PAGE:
Thursday, January 4, 2018


For to us a child is born, to us a son is given; and government will be upon his shoulder and his name will be called “Wonderful Counselor, Mighty God, Everlasting Father, and Prince of Peace.” Isaiah 9: 6 

Before Christmas, a friend and I went to a Danish Christmas dinner sponsored by the Norden Club of Lincoln. I was hoping to learn more about the Danish traditions for the holidays and how closely it matched with that of my Danish grandparent’s and my mother. There was pickled herring( which went fast), pork roast, 2 kinds of potatoes, red cabbage, pickled beets, gherken pickles, elderberry wine, and a sweet loganberry dessert. We were lucky to sit at a table with other Danes who readily shared their old holiday traditions as well. There was a speaker from Denmark who shared that the Danes started the advent season early on the first Friday in November at 8:49 p.m.—when the new beer was brought in from that year –and a good time was had by all. He also talked about the tradition of a pine tree being brought into the house and lit with candles. My mother had talked about this in rural S.D. during the depression when the trees were dry and my grandmother only let the candles burn briefly so that the house would not catch on fire. There were many traditions that we all had in common. But one tradition was having oyster stew on Christmas Eve. It took me a long time to get rid of that one as I hated it. However, the lasting tradition we all shared was going to church on Christmas Eve to a candle lit service with choirs and scripture readings, carols, and the message of  peace that it gives to all. Despite the hubbub of the holidays, the shopping, the gifts, the parties –the best tradition of all is celebrating the real meaning of Christmas that shines through our multiple generations. The long awaited Christ child is born.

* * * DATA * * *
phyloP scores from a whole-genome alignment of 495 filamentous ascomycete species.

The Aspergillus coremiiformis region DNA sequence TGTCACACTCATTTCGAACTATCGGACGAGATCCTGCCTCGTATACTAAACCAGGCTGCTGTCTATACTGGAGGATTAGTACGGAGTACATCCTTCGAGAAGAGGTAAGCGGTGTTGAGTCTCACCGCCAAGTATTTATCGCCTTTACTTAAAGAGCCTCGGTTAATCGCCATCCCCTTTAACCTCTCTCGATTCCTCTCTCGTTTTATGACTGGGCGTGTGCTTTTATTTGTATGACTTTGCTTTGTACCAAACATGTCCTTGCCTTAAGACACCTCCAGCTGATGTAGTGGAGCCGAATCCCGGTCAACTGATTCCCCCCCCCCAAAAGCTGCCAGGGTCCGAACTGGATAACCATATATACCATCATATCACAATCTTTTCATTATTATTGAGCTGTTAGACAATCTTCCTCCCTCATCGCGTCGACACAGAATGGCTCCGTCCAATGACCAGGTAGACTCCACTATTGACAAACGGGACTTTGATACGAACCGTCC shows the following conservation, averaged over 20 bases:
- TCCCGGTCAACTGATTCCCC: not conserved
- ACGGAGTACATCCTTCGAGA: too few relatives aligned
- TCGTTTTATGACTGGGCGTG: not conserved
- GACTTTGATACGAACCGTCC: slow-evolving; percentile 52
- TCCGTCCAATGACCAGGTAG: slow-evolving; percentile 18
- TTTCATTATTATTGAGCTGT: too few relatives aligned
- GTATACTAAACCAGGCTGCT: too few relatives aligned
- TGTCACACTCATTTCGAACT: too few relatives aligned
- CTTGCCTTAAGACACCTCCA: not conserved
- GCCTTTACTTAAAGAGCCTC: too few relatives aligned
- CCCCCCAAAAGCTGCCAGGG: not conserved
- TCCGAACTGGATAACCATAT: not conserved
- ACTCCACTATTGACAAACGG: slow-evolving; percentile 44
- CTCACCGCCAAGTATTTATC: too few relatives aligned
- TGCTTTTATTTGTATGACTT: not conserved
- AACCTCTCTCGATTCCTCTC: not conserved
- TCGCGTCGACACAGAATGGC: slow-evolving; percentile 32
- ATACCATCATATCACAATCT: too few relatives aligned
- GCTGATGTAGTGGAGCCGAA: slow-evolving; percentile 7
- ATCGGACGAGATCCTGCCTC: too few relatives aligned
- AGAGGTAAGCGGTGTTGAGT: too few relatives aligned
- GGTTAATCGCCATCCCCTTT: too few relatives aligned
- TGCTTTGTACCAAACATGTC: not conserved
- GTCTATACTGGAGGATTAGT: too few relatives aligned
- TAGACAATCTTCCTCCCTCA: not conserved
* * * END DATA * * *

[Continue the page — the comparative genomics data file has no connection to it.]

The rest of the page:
Prayer: Heavenly Father, thank you for giving us your son. Thank you for his gift of hope, his love, and his peace. Amen.

Nancy Hall

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